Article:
U.S. investors have finally started to warm to gold, citing an array of bullish factors as the precious metal broke past a key $1,300-per-ounce threshold on Friday.
“Compared to the bearish sentiment that prevailed at the start of this year, U.S. clients are warming to gold,” wrote UBS AG (VTX:UBSN) analysts in a note on Monday.
“That's not to say they're outright bullish -- they're not -- but the sentiment barometer (1-10 range) has moved from an icy 1 or 2 in January to a relatively warmer 5 or sometimes 6,” they added.
“Looking forward, gold should be on the receiving end of more long interest than it has seen for some time, although this will drag considerably behind the norms of previous years.”
But it doesn't necessarily mean that gold prices will soar skyward. The change in the precious metal's trading price has fluctuated within a narrow band of about $50 to $100 over the past several months, from lows of $1,180 per ounce to recent highs of $1,300 or so.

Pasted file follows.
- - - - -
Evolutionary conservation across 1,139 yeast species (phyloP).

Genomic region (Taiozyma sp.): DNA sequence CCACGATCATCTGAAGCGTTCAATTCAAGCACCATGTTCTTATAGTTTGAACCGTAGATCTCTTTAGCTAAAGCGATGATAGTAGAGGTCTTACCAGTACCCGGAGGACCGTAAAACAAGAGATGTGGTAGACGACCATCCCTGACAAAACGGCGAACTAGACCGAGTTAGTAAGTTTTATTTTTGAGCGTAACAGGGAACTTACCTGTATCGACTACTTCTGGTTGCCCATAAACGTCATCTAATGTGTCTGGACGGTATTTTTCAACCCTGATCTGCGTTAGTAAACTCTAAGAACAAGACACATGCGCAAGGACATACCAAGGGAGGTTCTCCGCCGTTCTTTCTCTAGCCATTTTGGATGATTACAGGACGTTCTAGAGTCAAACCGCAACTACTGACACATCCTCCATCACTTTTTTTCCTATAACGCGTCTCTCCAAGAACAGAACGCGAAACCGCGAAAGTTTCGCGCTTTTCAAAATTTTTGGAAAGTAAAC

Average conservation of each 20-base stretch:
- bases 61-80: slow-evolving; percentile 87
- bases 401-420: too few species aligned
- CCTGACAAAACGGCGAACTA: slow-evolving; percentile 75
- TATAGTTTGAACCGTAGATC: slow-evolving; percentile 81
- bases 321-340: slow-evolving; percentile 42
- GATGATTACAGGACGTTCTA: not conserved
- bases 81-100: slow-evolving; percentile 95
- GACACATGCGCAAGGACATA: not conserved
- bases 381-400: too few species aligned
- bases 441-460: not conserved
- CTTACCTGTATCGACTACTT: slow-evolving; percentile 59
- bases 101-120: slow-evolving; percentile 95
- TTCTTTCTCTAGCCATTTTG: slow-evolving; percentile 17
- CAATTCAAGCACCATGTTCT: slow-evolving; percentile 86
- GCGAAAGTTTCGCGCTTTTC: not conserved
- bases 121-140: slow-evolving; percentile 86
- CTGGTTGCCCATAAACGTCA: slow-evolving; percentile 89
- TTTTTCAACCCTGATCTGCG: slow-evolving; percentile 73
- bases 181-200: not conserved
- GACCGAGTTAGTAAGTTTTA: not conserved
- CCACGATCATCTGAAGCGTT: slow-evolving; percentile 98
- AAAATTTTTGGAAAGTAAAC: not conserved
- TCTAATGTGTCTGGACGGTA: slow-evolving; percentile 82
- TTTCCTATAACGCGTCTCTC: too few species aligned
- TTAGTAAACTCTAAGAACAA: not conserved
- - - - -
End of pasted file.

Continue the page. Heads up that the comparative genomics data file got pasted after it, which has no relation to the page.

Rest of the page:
The analysts merely expect the establishment of a slightly higher trading range in coming weeks. They don’t expect a return to the days of gold at over $1,900, in all-time highs reached in September 2011.
Better sentiment, after several weeks with analysts underlining weak or negative gold sentiment, stems from several factors.
Those include: “no expectations for a more aggressive Fed policy; potential for the removal of the 80/20 rule in India; light investor positioning; EM [emerging market] risks; gold's diversification with equities; persistent Chinese demand; constrained mine supply going forward; the need for tail risk hedging; and inflation or deflation risks.”
Nonetheless, investors are hesitant, since they can’t easily forget gold’s painful 2013, where it lost the most in value since 1981.
“It’s all rather tactical, rather than strategic,” UBS’ precious metals analysts Joni Teves and Edel Tully wrote. “Investors aren’t yet prepared to be in gold for the long or even medium haul just yet.”
“But now that U.S. players are putting gold on their radar again, gold has an opportunity to climb, an opportunity that was severely lacking just a few weeks ago,” they concluded.
Nat Rudarakanchana covers commodities and companies for the International Business Times. He is especially interested in precious metals, the food and drink industry, and...